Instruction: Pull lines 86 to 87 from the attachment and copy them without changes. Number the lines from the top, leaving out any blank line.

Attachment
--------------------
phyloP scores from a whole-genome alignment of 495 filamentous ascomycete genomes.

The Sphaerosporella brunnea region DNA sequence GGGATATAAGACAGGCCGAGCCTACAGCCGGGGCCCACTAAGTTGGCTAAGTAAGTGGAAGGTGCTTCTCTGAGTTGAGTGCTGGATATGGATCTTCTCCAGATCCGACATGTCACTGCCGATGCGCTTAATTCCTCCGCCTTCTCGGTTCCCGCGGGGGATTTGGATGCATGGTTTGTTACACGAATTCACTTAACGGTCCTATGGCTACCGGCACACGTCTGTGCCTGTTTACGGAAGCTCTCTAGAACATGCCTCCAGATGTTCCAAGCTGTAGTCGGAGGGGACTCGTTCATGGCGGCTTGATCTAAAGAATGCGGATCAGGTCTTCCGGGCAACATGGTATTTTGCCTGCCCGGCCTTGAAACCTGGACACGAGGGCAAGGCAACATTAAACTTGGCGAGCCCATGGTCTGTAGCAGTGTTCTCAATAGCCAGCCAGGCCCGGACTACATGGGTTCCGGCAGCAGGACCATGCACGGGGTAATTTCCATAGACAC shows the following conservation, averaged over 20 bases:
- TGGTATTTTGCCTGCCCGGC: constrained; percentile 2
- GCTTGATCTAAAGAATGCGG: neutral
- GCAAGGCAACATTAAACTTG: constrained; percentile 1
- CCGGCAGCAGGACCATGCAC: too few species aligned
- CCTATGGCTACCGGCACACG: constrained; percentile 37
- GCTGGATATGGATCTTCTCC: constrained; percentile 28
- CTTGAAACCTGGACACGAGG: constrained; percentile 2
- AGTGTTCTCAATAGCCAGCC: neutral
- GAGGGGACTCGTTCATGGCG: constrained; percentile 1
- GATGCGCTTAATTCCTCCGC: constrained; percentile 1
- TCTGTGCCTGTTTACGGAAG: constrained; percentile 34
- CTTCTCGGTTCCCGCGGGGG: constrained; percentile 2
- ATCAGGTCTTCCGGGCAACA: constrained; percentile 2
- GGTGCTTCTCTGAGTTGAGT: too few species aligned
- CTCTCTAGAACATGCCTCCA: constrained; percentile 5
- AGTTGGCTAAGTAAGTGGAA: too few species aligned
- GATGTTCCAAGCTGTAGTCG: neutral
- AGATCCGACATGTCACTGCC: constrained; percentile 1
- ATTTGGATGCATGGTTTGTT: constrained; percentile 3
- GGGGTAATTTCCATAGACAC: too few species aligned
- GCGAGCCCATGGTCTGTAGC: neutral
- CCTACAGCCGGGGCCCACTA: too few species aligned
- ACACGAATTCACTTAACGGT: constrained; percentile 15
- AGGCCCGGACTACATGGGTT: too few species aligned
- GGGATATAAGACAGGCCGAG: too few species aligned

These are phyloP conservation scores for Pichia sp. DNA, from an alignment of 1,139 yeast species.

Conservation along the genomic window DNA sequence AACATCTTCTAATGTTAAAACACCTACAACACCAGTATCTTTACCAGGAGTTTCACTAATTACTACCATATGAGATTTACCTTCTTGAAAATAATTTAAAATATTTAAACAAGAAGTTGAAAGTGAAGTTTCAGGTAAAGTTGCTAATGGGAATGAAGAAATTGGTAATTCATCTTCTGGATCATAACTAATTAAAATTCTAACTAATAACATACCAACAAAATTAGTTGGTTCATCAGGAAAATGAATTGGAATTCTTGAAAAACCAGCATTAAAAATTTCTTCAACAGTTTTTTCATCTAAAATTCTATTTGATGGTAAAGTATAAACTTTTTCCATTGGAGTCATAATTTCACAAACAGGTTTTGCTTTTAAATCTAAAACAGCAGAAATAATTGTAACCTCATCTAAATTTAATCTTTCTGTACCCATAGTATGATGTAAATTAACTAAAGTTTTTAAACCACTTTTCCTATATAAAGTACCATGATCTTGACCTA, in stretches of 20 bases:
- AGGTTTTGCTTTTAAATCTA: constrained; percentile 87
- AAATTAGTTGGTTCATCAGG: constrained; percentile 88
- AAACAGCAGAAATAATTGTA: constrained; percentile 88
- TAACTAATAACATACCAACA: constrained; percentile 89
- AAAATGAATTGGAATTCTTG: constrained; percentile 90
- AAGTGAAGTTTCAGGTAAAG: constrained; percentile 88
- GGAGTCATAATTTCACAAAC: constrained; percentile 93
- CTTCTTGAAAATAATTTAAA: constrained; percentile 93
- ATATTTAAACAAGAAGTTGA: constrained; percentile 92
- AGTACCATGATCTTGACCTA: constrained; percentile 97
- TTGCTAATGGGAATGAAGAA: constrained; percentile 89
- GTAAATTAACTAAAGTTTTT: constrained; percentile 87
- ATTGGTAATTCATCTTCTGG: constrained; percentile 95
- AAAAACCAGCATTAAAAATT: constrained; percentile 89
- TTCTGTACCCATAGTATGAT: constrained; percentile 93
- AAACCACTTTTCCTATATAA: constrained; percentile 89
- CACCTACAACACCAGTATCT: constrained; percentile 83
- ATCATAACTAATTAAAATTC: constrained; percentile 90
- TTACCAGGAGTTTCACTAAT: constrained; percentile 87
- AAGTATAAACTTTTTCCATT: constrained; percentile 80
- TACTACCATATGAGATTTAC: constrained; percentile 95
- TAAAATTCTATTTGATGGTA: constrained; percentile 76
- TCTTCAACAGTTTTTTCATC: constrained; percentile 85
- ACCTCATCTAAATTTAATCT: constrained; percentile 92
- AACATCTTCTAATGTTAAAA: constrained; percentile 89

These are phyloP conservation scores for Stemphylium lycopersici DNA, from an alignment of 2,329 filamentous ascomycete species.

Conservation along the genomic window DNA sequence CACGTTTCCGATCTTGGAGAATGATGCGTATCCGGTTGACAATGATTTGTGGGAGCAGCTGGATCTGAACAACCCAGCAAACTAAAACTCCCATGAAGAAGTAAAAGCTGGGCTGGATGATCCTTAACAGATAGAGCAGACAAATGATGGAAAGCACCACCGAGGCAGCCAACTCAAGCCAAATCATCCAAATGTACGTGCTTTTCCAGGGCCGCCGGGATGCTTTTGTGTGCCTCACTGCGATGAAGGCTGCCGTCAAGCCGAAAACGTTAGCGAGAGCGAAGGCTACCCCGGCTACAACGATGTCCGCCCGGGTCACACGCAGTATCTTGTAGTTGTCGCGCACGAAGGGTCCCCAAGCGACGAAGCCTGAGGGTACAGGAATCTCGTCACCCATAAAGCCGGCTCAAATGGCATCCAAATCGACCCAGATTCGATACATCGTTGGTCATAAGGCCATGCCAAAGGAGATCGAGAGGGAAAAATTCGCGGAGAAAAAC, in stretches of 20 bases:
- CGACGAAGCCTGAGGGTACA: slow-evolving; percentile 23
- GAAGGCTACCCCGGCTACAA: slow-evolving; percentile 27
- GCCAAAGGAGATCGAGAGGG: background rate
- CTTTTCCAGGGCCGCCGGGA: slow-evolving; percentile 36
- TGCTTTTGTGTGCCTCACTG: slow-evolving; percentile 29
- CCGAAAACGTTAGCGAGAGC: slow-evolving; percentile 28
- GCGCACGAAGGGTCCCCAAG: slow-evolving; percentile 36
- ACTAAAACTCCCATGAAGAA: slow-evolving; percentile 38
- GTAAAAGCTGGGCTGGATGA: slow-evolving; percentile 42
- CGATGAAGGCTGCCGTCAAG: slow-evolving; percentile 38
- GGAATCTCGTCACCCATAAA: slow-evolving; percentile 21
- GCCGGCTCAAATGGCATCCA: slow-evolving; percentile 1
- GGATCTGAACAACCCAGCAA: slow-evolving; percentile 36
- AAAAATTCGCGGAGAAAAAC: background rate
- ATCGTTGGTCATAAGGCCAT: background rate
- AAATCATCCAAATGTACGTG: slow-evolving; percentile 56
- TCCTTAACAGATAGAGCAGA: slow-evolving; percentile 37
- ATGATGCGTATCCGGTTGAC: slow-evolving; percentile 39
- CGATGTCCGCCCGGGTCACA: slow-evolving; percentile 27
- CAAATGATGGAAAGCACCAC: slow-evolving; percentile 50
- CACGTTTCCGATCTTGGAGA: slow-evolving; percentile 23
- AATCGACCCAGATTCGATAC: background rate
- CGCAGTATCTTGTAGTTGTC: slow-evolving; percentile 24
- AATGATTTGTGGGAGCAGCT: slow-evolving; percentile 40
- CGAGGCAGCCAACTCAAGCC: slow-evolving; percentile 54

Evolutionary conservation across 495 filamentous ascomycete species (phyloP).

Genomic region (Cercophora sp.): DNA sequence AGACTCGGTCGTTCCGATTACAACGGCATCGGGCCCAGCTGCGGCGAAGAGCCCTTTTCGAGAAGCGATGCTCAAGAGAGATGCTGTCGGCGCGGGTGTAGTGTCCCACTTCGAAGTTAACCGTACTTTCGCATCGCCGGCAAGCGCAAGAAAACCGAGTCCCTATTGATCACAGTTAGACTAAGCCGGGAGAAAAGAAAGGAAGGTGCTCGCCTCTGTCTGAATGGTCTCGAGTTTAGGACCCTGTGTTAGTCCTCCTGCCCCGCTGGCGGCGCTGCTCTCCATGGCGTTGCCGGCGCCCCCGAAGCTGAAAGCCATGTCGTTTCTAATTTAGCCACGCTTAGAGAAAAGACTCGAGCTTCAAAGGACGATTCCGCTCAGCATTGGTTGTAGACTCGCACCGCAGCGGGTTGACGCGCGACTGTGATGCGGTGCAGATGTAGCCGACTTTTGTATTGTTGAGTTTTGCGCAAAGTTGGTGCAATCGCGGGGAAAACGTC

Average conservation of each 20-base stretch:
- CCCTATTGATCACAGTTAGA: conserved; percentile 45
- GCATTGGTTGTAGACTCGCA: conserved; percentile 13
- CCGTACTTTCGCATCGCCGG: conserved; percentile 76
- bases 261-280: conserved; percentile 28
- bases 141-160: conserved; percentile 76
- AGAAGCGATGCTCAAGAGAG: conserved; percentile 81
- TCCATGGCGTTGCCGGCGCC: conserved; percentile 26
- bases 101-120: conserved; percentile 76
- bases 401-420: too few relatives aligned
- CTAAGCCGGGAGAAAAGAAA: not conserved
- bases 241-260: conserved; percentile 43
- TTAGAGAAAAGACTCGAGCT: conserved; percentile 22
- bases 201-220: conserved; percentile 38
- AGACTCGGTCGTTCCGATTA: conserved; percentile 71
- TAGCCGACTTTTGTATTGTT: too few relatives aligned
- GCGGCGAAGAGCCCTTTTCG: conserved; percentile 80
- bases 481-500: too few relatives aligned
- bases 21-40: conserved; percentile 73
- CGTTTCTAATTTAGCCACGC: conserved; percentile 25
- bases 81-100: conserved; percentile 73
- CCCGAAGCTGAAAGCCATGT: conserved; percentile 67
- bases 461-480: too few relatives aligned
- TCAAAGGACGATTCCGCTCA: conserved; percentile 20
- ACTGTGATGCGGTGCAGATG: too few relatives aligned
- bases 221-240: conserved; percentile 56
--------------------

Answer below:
- GCATTGGTTGTAGACTCGCA: conserved; percentile 13
- CCGTACTTTCGCATCGCCGG: conserved; percentile 76